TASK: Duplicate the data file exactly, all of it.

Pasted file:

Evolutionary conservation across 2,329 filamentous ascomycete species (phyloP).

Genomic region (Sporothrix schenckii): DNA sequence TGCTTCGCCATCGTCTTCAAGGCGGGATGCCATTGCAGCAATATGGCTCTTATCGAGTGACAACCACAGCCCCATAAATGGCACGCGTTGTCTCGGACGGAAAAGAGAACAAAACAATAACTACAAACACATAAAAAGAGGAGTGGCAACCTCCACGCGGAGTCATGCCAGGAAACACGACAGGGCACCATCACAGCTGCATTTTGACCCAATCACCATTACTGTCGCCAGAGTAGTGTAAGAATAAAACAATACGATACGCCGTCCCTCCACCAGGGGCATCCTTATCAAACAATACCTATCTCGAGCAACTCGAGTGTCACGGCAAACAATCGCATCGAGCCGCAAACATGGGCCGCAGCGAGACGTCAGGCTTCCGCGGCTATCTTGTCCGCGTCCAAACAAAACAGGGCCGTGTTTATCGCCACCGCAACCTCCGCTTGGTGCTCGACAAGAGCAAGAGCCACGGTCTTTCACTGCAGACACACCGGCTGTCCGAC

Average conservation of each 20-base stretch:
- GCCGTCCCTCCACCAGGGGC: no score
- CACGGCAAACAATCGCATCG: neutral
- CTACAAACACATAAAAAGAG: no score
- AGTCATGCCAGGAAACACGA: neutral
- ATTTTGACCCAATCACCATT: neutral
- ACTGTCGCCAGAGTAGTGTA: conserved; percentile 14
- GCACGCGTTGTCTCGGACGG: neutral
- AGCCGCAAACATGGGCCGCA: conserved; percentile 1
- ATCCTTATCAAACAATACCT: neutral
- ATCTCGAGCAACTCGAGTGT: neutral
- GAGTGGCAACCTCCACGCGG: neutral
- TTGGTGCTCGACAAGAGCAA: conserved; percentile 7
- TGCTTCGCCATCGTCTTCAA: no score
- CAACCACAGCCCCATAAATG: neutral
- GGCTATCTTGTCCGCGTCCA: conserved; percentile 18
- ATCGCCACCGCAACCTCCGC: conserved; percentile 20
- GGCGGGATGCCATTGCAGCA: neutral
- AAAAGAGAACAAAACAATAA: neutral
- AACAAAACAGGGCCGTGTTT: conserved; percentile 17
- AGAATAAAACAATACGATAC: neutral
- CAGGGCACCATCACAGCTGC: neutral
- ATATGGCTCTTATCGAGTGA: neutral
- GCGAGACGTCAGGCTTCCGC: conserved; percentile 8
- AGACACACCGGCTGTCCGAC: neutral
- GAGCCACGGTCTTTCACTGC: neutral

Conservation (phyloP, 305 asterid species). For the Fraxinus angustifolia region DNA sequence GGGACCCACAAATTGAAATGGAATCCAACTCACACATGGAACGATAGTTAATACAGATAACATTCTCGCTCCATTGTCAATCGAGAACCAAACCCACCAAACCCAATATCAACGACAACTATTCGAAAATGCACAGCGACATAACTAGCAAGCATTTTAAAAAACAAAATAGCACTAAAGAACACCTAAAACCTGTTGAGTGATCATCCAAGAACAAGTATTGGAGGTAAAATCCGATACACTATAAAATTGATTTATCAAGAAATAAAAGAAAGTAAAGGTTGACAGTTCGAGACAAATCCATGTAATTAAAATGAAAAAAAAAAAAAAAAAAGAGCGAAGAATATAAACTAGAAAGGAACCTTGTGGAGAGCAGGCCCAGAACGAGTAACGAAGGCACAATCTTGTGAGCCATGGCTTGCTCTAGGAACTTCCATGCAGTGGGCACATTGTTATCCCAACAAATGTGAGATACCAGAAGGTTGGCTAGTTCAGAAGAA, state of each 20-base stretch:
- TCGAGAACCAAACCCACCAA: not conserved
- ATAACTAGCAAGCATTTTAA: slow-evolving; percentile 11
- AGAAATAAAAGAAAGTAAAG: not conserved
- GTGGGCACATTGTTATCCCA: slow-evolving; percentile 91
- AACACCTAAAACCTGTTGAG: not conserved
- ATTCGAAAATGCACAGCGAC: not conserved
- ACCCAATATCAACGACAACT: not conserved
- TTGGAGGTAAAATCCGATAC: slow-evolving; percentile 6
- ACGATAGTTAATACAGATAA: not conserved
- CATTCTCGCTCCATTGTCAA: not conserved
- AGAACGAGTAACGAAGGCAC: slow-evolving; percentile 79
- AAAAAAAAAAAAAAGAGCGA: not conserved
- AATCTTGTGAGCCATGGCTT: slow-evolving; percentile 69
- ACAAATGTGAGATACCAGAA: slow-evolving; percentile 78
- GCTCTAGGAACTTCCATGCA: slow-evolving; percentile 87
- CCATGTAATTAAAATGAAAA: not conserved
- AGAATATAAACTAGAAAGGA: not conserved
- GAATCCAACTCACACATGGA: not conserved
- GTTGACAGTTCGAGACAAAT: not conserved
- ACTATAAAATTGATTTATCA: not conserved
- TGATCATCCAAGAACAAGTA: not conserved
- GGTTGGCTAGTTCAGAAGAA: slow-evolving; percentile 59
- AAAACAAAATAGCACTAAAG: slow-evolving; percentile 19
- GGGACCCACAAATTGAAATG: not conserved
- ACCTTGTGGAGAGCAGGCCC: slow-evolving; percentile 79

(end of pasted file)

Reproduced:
Evolutionary conservation across 2,329 filamentous ascomycete species (phyloP).

Genomic region (Sporothrix schenckii): DNA sequence TGCTTCGCCATCGTCTTCAAGGCGGGATGCCATTGCAGCAATATGGCTCTTATCGAGTGACAACCACAGCCCCATAAATGGCACGCGTTGTCTCGGACGGAAAAGAGAACAAAACAATAACTACAAACACATAAAAAGAGGAGTGGCAACCTCCACGCGGAGTCATGCCAGGAAACACGACAGGGCACCATCACAGCTGCATTTTGACCCAATCACCATTACTGTCGCCAGAGTAGTGTAAGAATAAAACAATACGATACGCCGTCCCTCCACCAGGGGCATCCTTATCAAACAATACCTATCTCGAGCAACTCGAGTGTCACGGCAAACAATCGCATCGAGCCGCAAACATGGGCCGCAGCGAGACGTCAGGCTTCCGCGGCTATCTTGTCCGCGTCCAAACAAAACAGGGCCGTGTTTATCGCCACCGCAACCTCCGCTTGGTGCTCGACAAGAGCAAGAGCCACGGTCTTTCACTGCAGACACACCGGCTGTCCGAC

Average conservation of each 20-base stretch:
- GCCGTCCCTCCACCAGGGGC: no score
- CACGGCAAACAATCGCATCG: neutral
- CTACAAACACATAAAAAGAG: no score
- AGTCATGCCAGGAAACACGA: neutral
- ATTTTGACCCAATCACCATT: neutral
- ACTGTCGCCAGAGTAGTGTA: conserved; percentile 14
- GCACGCGTTGTCTCGGACGG: neutral
- AGCCGCAAACATGGGCCGCA: conserved; percentile 1
- ATCCTTATCAAACAATACCT: neutral
- ATCTCGAGCAACTCGAGTGT: neutral
- GAGTGGCAACCTCCACGCGG: neutral
- TTGGTGCTCGACAAGAGCAA: conserved; percentile 7
- TGCTTCGCCATCGTCTTCAA: no score
- CAACCACAGCCCCATAAATG: neutral
- GGCTATCTTGTCCGCGTCCA: conserved; percentile 18
- ATCGCCACCGCAACCTCCGC: conserved; percentile 20
- GGCGGGATGCCATTGCAGCA: neutral
- AAAAGAGAACAAAACAATAA: neutral
- AACAAAACAGGGCCGTGTTT: conserved; percentile 17
- AGAATAAAACAATACGATAC: neutral
- CAGGGCACCATCACAGCTGC: neutral
- ATATGGCTCTTATCGAGTGA: neutral
- GCGAGACGTCAGGCTTCCGC: conserved; percentile 8
- AGACACACCGGCTGTCCGAC: neutral
- GAGCCACGGTCTTTCACTGC: neutral

Conservation (phyloP, 305 asterid species). For the Fraxinus angustifolia region DNA sequence GGGACCCACAAATTGAAATGGAATCCAACTCACACATGGAACGATAGTTAATACAGATAACATTCTCGCTCCATTGTCAATCGAGAACCAAACCCACCAAACCCAATATCAACGACAACTATTCGAAAATGCACAGCGACATAACTAGCAAGCATTTTAAAAAACAAAATAGCACTAAAGAACACCTAAAACCTGTTGAGTGATCATCCAAGAACAAGTATTGGAGGTAAAATCCGATACACTATAAAATTGATTTATCAAGAAATAAAAGAAAGTAAAGGTTGACAGTTCGAGACAAATCCATGTAATTAAAATGAAAAAAAAAAAAAAAAAAGAGCGAAGAATATAAACTAGAAAGGAACCTTGTGGAGAGCAGGCCCAGAACGAGTAACGAAGGCACAATCTTGTGAGCCATGGCTTGCTCTAGGAACTTCCATGCAGTGGGCACATTGTTATCCCAACAAATGTGAGATACCAGAAGGTTGGCTAGTTCAGAAGAA, state of each 20-base stretch:
- TCGAGAACCAAACCCACCAA: not conserved
- ATAACTAGCAAGCATTTTAA: slow-evolving; percentile 11
- AGAAATAAAAGAAAGTAAAG: not conserved
- GTGGGCACATTGTTATCCCA: slow-evolving; percentile 91
- AACACCTAAAACCTGTTGAG: not conserved
- ATTCGAAAATGCACAGCGAC: not conserved
- ACCCAATATCAACGACAACT: not conserved
- TTGGAGGTAAAATCCGATAC: slow-evolving; percentile 6
- ACGATAGTTAATACAGATAA: not conserved
- CATTCTCGCTCCATTGTCAA: not conserved
- AGAACGAGTAACGAAGGCAC: slow-evolving; percentile 79
- AAAAAAAAAAAAAAGAGCGA: not conserved
- AATCTTGTGAGCCATGGCTT: slow-evolving; percentile 69
- ACAAATGTGAGATACCAGAA: slow-evolving; percentile 78
- GCTCTAGGAACTTCCATGCA: slow-evolving; percentile 87
- CCATGTAATTAAAATGAAAA: not conserved
- AGAATATAAACTAGAAAGGA: not conserved
- GAATCCAACTCACACATGGA: not conserved
- GTTGACAGTTCGAGACAAAT: not conserved
- ACTATAAAATTGATTTATCA: not conserved
- TGATCATCCAAGAACAAGTA: not conserved
- GGTTGGCTAGTTCAGAAGAA: slow-evolving; percentile 59
- AAAACAAAATAGCACTAAAG: slow-evolving; percentile 19
- GGGACCCACAAATTGAAATG: not conserved
- ACCTTGTGGAGAGCAGGCCC: slow-evolving; percentile 79